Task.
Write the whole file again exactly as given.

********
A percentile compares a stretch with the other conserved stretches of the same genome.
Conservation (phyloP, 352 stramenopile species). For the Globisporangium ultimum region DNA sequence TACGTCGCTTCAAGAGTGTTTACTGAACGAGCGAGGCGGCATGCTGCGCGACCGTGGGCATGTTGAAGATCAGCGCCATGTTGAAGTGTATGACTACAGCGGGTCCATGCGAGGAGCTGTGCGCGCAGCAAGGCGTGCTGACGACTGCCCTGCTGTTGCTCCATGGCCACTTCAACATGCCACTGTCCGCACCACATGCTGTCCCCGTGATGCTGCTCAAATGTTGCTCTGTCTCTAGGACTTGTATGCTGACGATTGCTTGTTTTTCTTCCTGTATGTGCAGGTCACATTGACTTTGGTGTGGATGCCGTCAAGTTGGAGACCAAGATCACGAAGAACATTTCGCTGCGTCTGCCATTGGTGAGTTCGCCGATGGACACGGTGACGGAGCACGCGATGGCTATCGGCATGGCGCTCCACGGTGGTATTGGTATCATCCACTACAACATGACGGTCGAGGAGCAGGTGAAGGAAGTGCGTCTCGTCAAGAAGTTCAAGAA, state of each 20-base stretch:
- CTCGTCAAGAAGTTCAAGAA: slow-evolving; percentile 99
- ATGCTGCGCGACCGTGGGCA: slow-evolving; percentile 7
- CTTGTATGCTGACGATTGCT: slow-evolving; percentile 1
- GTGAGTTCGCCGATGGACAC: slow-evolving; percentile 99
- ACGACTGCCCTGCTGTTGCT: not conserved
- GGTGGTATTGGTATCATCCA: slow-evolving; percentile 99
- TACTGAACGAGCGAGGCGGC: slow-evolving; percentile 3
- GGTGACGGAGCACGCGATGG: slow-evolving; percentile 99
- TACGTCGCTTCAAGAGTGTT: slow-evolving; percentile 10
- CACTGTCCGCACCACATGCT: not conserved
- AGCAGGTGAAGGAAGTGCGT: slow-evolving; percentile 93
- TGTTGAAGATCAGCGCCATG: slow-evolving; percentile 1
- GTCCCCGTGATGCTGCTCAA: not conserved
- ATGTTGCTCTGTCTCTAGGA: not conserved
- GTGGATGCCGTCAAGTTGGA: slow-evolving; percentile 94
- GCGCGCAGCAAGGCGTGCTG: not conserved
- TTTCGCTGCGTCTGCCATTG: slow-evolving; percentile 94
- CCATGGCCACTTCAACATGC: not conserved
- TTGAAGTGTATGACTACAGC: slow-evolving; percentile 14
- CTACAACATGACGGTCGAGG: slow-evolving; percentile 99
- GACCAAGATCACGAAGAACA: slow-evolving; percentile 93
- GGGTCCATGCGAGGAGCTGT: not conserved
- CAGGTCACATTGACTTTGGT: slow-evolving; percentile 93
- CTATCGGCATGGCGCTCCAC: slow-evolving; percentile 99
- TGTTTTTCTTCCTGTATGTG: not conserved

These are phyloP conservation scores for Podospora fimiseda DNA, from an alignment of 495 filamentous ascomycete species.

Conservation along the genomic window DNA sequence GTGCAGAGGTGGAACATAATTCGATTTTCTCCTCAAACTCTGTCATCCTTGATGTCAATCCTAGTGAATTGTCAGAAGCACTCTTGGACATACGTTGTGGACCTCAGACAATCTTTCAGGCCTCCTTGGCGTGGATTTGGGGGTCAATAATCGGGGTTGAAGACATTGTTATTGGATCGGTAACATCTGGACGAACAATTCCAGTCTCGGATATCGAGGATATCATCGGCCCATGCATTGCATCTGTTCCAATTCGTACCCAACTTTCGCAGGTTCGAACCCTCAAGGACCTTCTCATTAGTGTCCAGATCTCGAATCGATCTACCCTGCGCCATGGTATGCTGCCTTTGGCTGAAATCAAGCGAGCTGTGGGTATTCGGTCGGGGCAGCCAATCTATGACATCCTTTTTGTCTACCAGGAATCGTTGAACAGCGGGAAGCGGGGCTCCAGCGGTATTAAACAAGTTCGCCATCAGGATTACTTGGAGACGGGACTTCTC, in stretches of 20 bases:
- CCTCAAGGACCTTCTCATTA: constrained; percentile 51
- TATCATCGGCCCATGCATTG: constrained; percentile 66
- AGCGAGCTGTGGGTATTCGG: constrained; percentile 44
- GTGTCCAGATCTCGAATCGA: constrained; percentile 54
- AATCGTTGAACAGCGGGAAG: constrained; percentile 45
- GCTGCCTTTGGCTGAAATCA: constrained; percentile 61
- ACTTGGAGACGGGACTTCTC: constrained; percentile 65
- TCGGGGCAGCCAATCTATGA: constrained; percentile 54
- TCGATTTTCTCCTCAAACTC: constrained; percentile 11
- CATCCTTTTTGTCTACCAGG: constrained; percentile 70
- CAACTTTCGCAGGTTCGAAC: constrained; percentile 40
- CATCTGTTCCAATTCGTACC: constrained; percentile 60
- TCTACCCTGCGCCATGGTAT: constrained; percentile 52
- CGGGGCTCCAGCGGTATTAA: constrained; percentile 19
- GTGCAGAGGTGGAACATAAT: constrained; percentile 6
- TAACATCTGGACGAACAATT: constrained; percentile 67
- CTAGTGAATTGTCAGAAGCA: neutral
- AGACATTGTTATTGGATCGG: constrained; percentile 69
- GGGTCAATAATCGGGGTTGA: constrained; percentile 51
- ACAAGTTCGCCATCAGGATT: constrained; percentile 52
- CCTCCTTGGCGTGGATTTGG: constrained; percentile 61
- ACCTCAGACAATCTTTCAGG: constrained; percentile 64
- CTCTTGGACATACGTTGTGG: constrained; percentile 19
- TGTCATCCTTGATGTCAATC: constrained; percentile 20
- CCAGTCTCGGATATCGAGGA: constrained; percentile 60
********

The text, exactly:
A percentile compares a stretch with the other conserved stretches of the same genome.
Conservation (phyloP, 352 stramenopile species). For the Globisporangium ultimum region DNA sequence TACGTCGCTTCAAGAGTGTTTACTGAACGAGCGAGGCGGCATGCTGCGCGACCGTGGGCATGTTGAAGATCAGCGCCATGTTGAAGTGTATGACTACAGCGGGTCCATGCGAGGAGCTGTGCGCGCAGCAAGGCGTGCTGACGACTGCCCTGCTGTTGCTCCATGGCCACTTCAACATGCCACTGTCCGCACCACATGCTGTCCCCGTGATGCTGCTCAAATGTTGCTCTGTCTCTAGGACTTGTATGCTGACGATTGCTTGTTTTTCTTCCTGTATGTGCAGGTCACATTGACTTTGGTGTGGATGCCGTCAAGTTGGAGACCAAGATCACGAAGAACATTTCGCTGCGTCTGCCATTGGTGAGTTCGCCGATGGACACGGTGACGGAGCACGCGATGGCTATCGGCATGGCGCTCCACGGTGGTATTGGTATCATCCACTACAACATGACGGTCGAGGAGCAGGTGAAGGAAGTGCGTCTCGTCAAGAAGTTCAAGAA, state of each 20-base stretch:
- CTCGTCAAGAAGTTCAAGAA: slow-evolving; percentile 99
- ATGCTGCGCGACCGTGGGCA: slow-evolving; percentile 7
- CTTGTATGCTGACGATTGCT: slow-evolving; percentile 1
- GTGAGTTCGCCGATGGACAC: slow-evolving; percentile 99
- ACGACTGCCCTGCTGTTGCT: not conserved
- GGTGGTATTGGTATCATCCA: slow-evolving; percentile 99
- TACTGAACGAGCGAGGCGGC: slow-evolving; percentile 3
- GGTGACGGAGCACGCGATGG: slow-evolving; percentile 99
- TACGTCGCTTCAAGAGTGTT: slow-evolving; percentile 10
- CACTGTCCGCACCACATGCT: not conserved
- AGCAGGTGAAGGAAGTGCGT: slow-evolving; percentile 93
- TGTTGAAGATCAGCGCCATG: slow-evolving; percentile 1
- GTCCCCGTGATGCTGCTCAA: not conserved
- ATGTTGCTCTGTCTCTAGGA: not conserved
- GTGGATGCCGTCAAGTTGGA: slow-evolving; percentile 94
- GCGCGCAGCAAGGCGTGCTG: not conserved
- TTTCGCTGCGTCTGCCATTG: slow-evolving; percentile 94
- CCATGGCCACTTCAACATGC: not conserved
- TTGAAGTGTATGACTACAGC: slow-evolving; percentile 14
- CTACAACATGACGGTCGAGG: slow-evolving; percentile 99
- GACCAAGATCACGAAGAACA: slow-evolving; percentile 93
- GGGTCCATGCGAGGAGCTGT: not conserved
- CAGGTCACATTGACTTTGGT: slow-evolving; percentile 93
- CTATCGGCATGGCGCTCCAC: slow-evolving; percentile 99
- TGTTTTTCTTCCTGTATGTG: not conserved

These are phyloP conservation scores for Podospora fimiseda DNA, from an alignment of 495 filamentous ascomycete species.

Conservation along the genomic window DNA sequence GTGCAGAGGTGGAACATAATTCGATTTTCTCCTCAAACTCTGTCATCCTTGATGTCAATCCTAGTGAATTGTCAGAAGCACTCTTGGACATACGTTGTGGACCTCAGACAATCTTTCAGGCCTCCTTGGCGTGGATTTGGGGGTCAATAATCGGGGTTGAAGACATTGTTATTGGATCGGTAACATCTGGACGAACAATTCCAGTCTCGGATATCGAGGATATCATCGGCCCATGCATTGCATCTGTTCCAATTCGTACCCAACTTTCGCAGGTTCGAACCCTCAAGGACCTTCTCATTAGTGTCCAGATCTCGAATCGATCTACCCTGCGCCATGGTATGCTGCCTTTGGCTGAAATCAAGCGAGCTGTGGGTATTCGGTCGGGGCAGCCAATCTATGACATCCTTTTTGTCTACCAGGAATCGTTGAACAGCGGGAAGCGGGGCTCCAGCGGTATTAAACAAGTTCGCCATCAGGATTACTTGGAGACGGGACTTCTC, in stretches of 20 bases:
- CCTCAAGGACCTTCTCATTA: constrained; percentile 51
- TATCATCGGCCCATGCATTG: constrained; percentile 66
- AGCGAGCTGTGGGTATTCGG: constrained; percentile 44
- GTGTCCAGATCTCGAATCGA: constrained; percentile 54
- AATCGTTGAACAGCGGGAAG: constrained; percentile 45
- GCTGCCTTTGGCTGAAATCA: constrained; percentile 61
- ACTTGGAGACGGGACTTCTC: constrained; percentile 65
- TCGGGGCAGCCAATCTATGA: constrained; percentile 54
- TCGATTTTCTCCTCAAACTC: constrained; percentile 11
- CATCCTTTTTGTCTACCAGG: constrained; percentile 70
- CAACTTTCGCAGGTTCGAAC: constrained; percentile 40
- CATCTGTTCCAATTCGTACC: constrained; percentile 60
- TCTACCCTGCGCCATGGTAT: constrained; percentile 52
- CGGGGCTCCAGCGGTATTAA: constrained; percentile 19
- GTGCAGAGGTGGAACATAAT: constrained; percentile 6
- TAACATCTGGACGAACAATT: constrained; percentile 67
- CTAGTGAATTGTCAGAAGCA: neutral
- AGACATTGTTATTGGATCGG: constrained; percentile 69
- GGGTCAATAATCGGGGTTGA: constrained; percentile 51
- ACAAGTTCGCCATCAGGATT: constrained; percentile 52
- CCTCCTTGGCGTGGATTTGG: constrained; percentile 61
- ACCTCAGACAATCTTTCAGG: constrained; percentile 64
- CTCTTGGACATACGTTGTGG: constrained; percentile 19
- TGTCATCCTTGATGTCAATC: constrained; percentile 20
- CCAGTCTCGGATATCGAGGA: constrained; percentile 60